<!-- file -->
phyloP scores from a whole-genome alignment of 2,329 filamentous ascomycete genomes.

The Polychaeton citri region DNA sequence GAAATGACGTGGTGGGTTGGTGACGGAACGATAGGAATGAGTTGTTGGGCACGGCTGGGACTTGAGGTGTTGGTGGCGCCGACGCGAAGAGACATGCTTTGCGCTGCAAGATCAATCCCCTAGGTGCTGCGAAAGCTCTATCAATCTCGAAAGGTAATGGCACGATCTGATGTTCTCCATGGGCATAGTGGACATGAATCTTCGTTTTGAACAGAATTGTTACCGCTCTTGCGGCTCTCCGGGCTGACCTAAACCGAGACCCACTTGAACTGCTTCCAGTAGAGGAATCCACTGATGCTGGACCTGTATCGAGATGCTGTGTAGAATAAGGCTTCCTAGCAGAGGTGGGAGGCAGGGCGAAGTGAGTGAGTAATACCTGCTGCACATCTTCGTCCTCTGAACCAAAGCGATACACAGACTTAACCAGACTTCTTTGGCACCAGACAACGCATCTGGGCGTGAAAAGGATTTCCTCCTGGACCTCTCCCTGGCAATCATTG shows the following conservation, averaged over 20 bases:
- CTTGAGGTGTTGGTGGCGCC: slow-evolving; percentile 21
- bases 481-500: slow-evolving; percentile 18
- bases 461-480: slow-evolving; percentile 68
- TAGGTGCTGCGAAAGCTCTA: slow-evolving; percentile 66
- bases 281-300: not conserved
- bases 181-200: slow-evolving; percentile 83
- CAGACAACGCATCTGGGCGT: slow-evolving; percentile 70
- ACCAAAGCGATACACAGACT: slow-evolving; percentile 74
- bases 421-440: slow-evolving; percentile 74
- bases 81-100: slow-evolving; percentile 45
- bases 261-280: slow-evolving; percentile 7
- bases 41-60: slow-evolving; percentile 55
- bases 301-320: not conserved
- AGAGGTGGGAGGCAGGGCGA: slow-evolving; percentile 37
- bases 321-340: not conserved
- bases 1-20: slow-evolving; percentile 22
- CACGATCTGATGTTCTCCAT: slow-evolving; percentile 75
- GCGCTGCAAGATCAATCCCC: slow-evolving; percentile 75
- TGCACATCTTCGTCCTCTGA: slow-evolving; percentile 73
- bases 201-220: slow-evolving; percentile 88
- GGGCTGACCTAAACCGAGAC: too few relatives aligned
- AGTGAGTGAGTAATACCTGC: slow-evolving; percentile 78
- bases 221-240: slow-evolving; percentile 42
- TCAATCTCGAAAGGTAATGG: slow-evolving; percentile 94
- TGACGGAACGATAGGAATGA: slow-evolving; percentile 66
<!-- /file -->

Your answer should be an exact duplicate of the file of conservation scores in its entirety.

phyloP scores from a whole-genome alignment of 2,329 filamentous ascomycete genomes.

The Polychaeton citri region DNA sequence GAAATGACGTGGTGGGTTGGTGACGGAACGATAGGAATGAGTTGTTGGGCACGGCTGGGACTTGAGGTGTTGGTGGCGCCGACGCGAAGAGACATGCTTTGCGCTGCAAGATCAATCCCCTAGGTGCTGCGAAAGCTCTATCAATCTCGAAAGGTAATGGCACGATCTGATGTTCTCCATGGGCATAGTGGACATGAATCTTCGTTTTGAACAGAATTGTTACCGCTCTTGCGGCTCTCCGGGCTGACCTAAACCGAGACCCACTTGAACTGCTTCCAGTAGAGGAATCCACTGATGCTGGACCTGTATCGAGATGCTGTGTAGAATAAGGCTTCCTAGCAGAGGTGGGAGGCAGGGCGAAGTGAGTGAGTAATACCTGCTGCACATCTTCGTCCTCTGAACCAAAGCGATACACAGACTTAACCAGACTTCTTTGGCACCAGACAACGCATCTGGGCGTGAAAAGGATTTCCTCCTGGACCTCTCCCTGGCAATCATTG shows the following conservation, averaged over 20 bases:
- CTTGAGGTGTTGGTGGCGCC: slow-evolving; percentile 21
- bases 481-500: slow-evolving; percentile 18
- bases 461-480: slow-evolving; percentile 68
- TAGGTGCTGCGAAAGCTCTA: slow-evolving; percentile 66
- bases 281-300: not conserved
- bases 181-200: slow-evolving; percentile 83
- CAGACAACGCATCTGGGCGT: slow-evolving; percentile 70
- ACCAAAGCGATACACAGACT: slow-evolving; percentile 74
- bases 421-440: slow-evolving; percentile 74
- bases 81-100: slow-evolving; percentile 45
- bases 261-280: slow-evolving; percentile 7
- bases 41-60: slow-evolving; percentile 55
- bases 301-320: not conserved
- AGAGGTGGGAGGCAGGGCGA: slow-evolving; percentile 37
- bases 321-340: not conserved
- bases 1-20: slow-evolving; percentile 22
- CACGATCTGATGTTCTCCAT: slow-evolving; percentile 75
- GCGCTGCAAGATCAATCCCC: slow-evolving; percentile 75
- TGCACATCTTCGTCCTCTGA: slow-evolving; percentile 73
- bases 201-220: slow-evolving; percentile 88
- GGGCTGACCTAAACCGAGAC: too few relatives aligned
- AGTGAGTGAGTAATACCTGC: slow-evolving; percentile 78
- bases 221-240: slow-evolving; percentile 42
- TCAATCTCGAAAGGTAATGG: slow-evolving; percentile 94
- TGACGGAACGATAGGAATGA: slow-evolving; percentile 66